The Brett Favre unretirement story and what the Green Bay Packers may do with their legendary player (bring him back, release him, trade him, ignore his agent’s text messages) has a unique sidelight to it for Washington Redskin fans.
No, it’s not Favre coming to Washington (though nothing can ever be ruled out at Asburn). It is the first crisis facing one of the former Redskins who is now running the Packers organization — Mark Murphy. Murphy was a safety for the Redskins from 1977 to 1984. He was a two-time Pro Bowler who had an interception in Washington’s 27-17 Super Bowl XVII win over the Miami Dolphinn. Murphy had 27 interceptions and six fumble recoveries in his eight years with the Redskins.
Murphy’s resume is perhaps more impressive off the field. A Colgate graduate, Murphy was a leader in the NFL Players Association when he was an active player, and when he left football, he got his law degree and worked for the Justice Department. He later became athletic director at Northwestern University.
In December, Murphy was named president and chief operating officer for the Packers. And though Green Bay general manager Ted Thompson is the point man in the Packers struggle with speculation of Favre’s return, the hot potato is also in the lap of Murphy, now the head man of the franchise.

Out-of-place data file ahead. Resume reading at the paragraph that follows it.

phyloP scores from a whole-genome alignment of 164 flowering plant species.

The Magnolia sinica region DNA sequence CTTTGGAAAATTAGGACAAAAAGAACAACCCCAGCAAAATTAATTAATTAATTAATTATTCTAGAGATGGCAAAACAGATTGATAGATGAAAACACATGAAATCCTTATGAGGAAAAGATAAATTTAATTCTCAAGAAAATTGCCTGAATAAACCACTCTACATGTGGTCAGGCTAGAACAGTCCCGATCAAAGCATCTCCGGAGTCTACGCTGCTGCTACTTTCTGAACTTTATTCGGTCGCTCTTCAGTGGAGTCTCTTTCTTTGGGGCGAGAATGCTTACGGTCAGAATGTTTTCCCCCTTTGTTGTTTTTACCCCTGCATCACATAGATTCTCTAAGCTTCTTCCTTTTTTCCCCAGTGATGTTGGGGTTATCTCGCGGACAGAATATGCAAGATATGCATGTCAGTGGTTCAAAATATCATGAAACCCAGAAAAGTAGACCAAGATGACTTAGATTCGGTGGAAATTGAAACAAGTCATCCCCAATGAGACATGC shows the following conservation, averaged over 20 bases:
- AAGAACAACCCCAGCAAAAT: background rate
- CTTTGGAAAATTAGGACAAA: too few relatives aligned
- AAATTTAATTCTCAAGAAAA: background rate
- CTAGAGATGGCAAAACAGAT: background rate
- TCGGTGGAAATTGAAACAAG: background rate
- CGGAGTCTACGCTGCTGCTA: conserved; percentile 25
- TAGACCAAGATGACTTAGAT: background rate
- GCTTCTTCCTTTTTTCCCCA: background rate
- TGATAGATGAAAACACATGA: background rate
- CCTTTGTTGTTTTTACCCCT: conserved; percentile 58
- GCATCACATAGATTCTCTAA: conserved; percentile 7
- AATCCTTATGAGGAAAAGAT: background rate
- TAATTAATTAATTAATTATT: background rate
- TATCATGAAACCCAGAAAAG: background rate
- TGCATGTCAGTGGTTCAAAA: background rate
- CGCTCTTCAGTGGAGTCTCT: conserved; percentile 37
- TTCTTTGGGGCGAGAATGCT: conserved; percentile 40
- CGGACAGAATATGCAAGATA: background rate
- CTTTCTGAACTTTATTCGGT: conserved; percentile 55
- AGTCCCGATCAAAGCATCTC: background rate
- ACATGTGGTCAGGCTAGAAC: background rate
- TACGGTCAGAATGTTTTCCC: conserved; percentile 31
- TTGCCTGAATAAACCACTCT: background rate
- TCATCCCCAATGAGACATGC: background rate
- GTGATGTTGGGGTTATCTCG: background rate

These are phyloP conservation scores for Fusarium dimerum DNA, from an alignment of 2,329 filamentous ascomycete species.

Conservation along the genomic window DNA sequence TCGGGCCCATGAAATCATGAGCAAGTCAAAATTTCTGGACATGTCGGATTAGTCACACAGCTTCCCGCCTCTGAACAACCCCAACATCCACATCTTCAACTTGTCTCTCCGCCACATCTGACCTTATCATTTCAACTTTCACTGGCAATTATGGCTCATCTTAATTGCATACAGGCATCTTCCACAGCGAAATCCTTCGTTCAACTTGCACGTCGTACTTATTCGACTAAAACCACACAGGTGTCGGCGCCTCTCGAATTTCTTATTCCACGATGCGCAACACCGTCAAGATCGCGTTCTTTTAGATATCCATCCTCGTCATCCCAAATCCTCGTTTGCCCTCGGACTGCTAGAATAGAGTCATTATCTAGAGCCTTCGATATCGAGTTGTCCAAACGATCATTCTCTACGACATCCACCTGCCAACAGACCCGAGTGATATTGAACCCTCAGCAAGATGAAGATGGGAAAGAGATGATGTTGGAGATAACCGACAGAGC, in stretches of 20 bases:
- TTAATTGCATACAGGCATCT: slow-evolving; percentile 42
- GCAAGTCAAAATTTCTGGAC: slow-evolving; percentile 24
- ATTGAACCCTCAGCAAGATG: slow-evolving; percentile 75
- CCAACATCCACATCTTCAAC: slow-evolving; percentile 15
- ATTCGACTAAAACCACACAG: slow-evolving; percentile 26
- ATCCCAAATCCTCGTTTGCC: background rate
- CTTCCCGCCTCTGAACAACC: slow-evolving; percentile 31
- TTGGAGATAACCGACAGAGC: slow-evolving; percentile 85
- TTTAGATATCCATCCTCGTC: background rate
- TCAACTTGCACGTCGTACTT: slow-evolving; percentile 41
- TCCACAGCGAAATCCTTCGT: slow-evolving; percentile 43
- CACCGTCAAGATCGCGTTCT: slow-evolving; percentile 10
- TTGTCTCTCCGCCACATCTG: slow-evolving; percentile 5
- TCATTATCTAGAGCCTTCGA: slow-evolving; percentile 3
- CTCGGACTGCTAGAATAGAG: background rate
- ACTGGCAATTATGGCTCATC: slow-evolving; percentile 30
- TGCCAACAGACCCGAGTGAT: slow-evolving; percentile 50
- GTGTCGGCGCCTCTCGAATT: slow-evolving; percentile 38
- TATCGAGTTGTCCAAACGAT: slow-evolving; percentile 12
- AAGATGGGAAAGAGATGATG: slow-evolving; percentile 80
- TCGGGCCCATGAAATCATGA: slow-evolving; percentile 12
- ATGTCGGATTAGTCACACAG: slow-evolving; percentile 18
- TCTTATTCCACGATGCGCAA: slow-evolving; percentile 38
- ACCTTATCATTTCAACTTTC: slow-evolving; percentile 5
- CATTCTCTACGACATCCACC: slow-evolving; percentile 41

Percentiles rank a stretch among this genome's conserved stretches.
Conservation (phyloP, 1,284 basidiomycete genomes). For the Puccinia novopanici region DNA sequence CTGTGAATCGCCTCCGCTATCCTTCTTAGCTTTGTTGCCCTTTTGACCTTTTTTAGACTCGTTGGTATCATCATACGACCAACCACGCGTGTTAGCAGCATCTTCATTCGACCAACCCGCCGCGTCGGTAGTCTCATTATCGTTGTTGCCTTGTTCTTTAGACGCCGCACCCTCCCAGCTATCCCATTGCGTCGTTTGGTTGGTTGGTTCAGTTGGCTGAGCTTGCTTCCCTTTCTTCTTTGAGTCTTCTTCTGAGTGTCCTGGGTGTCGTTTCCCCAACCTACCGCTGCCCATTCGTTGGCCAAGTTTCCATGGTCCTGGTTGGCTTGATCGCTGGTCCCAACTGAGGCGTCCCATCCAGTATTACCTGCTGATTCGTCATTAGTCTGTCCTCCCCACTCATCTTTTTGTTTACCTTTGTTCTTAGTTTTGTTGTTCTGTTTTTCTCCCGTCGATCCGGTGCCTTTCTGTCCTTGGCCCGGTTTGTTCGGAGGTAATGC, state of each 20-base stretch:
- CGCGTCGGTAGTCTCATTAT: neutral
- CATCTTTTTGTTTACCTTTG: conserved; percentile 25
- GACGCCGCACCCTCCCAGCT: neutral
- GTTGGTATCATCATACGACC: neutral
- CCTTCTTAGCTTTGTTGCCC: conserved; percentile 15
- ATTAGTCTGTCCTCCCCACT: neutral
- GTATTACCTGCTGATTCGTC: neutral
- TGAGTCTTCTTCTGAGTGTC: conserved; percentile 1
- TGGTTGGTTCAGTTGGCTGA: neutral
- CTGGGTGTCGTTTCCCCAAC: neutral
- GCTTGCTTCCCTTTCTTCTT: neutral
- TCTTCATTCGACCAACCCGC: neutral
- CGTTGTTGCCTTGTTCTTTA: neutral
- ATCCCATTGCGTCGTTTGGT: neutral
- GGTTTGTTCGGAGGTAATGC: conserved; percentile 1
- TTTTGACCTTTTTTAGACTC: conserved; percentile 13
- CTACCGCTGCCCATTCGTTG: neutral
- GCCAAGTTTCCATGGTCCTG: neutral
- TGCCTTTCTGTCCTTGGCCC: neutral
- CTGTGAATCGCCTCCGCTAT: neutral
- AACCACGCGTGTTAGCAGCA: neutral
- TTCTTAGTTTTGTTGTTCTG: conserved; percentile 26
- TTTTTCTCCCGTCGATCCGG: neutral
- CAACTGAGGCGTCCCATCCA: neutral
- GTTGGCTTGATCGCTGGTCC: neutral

He might want to call on the spirit of Jack Kent Cooke for advice. The Squire knew how to get rid of an unwanted player. In my book, “Hail Victory: An Oral History of the Washington Redskins,” Murphy tells the story of how Cooke said goodbye to him:
“In the second game of the 1984 season, I sprained ligaments in my knee. They put me on injured reserve, but I think the Redskins used it as a way to get rid of me. I can’t prove it, but at the time I was one of the leaders of the players union. I had played eight years and wanted to keep playing, but I had been accepted to law school and had a job offer from the NFL Players Association, and looking back on it, it was probably the best thing that happened to me. My career was over quickly and I got started working toward my law degree. The last time I had really played was in 1983, and I was a starter in the Pro Bowl and led the NFL in interceptions. I played two games the next year and never really played again. About a week after my injury, Cooke was at one of our practices, and he walks over to me and asks me, ‘How’s the knee?’ I said it would be a few weeks, and he answered, ‘Well, it doesn’t really matter, Mark. You’ll never play again.’ And I never played again.”
A lesson on how to get rid of a player, courtesy of Jack Kent Cooke. I doubt Favre will get the same treatment.